Weekly litigation report — August 27, 2016

August 27, 2016 | By JAMES BURLING
  • Victory over the Coastal Commission
  • Unreasonable EPA denial of road permit
  • Property Rights in Washington State
  • Brief filed in Alaskan wetlands case
  • Court asks government to respond in frog case
  • California Supreme Court says no to miners

Victory over the Coastal Commission

We had this nice Statement of Decision from a California trial court in Capistrano Shores Property v. California Coastal Commission. In this case the owners of a run-down mobile home wanted to replace it with a newer and slightly smaller home. The Commission demanded that the owners first obtain a development permit. Next, the Commission held the permit hostage, refusing to grant it unless the owners agreed never to ask for permission in the future to repair or replace a seawall that protects not only their mobile home, but the homes of 89 other families in their mobile home park. The court found this condition to be illegal. Our blog post is here.

Unreasonable EPA denial of road permit

We filed this amicus brief in federal district court in Michigan supporting the Marquette County Road Commission in its case against the EPA as the commission seeks to build a much-needed road across the Upper Peninsula of Michigan. Although the commission had obtained all necessary state approvals the EPA’s vetoed those approvals with arbitrary and capricious objections. The commission had offered all sorts of minimization and mitigation for any affected wetlands but that was not good enough for the EPA which simply has caved to those interests that do not like roads anywhere. But by relieving a substantial amount of in-town traffic, this new road would reduce traffic congestion, reduce the time idling in traffic, and ensure greater safety for drivers and pedestrians alike. What’s not to like? We don’t like the EPA using its veto power in such an arbitrary and capricious fashion. For more, see our blog post here.

Property Rights in Washington State

We filed this friend of the court brief in Snohomish County  v. Washington State Department of Ecology with the Washington Supreme Court. The case questions whether the Department of Ecology can get around Washington’s rules of vesting — meaning the rules that allows landowners to proceed with a development plan based on the laws in place when the owner seeks permits. This prevents communities from adopting last-minute zoning and regulation changes to stop a developer who has already begun a project relying on existing rules. Here the Department is trying to impose new water quality rules well after a project has vested, allegedly because EPA told it to do so.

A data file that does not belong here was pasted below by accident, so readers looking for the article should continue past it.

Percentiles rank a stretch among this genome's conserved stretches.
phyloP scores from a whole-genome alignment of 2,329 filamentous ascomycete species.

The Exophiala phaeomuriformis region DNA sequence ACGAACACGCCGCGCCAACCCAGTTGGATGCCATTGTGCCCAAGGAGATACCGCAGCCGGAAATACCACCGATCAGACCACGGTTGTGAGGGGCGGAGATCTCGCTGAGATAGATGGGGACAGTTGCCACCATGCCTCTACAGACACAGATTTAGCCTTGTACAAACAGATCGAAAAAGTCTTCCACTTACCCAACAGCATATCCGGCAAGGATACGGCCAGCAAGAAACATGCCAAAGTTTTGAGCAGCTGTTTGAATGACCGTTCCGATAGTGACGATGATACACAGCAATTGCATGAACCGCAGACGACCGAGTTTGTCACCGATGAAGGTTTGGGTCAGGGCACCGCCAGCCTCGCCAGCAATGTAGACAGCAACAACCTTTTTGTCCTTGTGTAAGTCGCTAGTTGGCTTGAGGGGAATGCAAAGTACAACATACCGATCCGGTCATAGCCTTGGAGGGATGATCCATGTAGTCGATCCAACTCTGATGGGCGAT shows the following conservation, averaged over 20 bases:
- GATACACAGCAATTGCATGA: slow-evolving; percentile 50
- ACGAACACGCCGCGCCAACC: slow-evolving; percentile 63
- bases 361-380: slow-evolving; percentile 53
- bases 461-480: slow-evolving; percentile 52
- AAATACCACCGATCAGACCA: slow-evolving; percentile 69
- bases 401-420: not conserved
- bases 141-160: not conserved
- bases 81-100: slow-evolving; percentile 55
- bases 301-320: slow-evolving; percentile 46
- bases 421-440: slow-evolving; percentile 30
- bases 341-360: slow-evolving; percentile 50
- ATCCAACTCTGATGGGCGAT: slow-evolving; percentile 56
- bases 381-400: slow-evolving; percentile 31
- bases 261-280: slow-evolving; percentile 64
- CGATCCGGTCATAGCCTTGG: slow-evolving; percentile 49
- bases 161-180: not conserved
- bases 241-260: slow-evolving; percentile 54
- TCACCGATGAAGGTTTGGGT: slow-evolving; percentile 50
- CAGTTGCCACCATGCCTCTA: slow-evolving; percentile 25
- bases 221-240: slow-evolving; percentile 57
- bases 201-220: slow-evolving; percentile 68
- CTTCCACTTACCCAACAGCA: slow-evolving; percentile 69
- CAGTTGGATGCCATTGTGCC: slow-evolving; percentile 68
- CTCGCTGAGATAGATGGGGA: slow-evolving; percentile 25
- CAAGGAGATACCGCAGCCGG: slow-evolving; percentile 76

Brief filed in Alaskan wetlands case

We filed this opening brief in Universal Welding v. U.S. Army Corps of Engineers. This is another case where the Corps is saying that property is a wetland subject to federal jurisdiction when it’s not. At issue is whether the federal government can regulate wetlands that aren’t actually next to a navigable water, but are only next to other wetlands. For more see our blog post here.

Court asks government to respond in frog case

In an unusual development, the Fifth Circuit Court of Appeals asked the government to file a response to our petition for rehearing in Markle Interests v. U.S. Fish & Wildlife Service. This is the case where the Service designated Markle’s property as critical habitat for the dusky gopher frog despite the fact that the frog doesn’t live anywhere near the property and the property is currently completely unsuitable as frog habitat.

California Supreme Court says no to miners

The California Supreme Court issued this unfortunate decision this week in People v. Rinehart, a case involving the right of small miners to mine gold out of rivers in California using small suction dredges. Since the miner was on his federal mining claim, we think that while federal law allows states to regulate such activity, it does not allow states to ban mining outright. That is, after all, the only allowable use for an “unpatented” federal mining claim. (“Unpatented means that the federal government still owns the land because the mining claimant hasn’t yet “patented” the claim. In such a case, the claim owner only has the right to mine.) We had filed a friend of the court brief in support of the miners. The court ruled, however, that California’s ban on suction dredging is not preempted by federal law. Our blog post is here.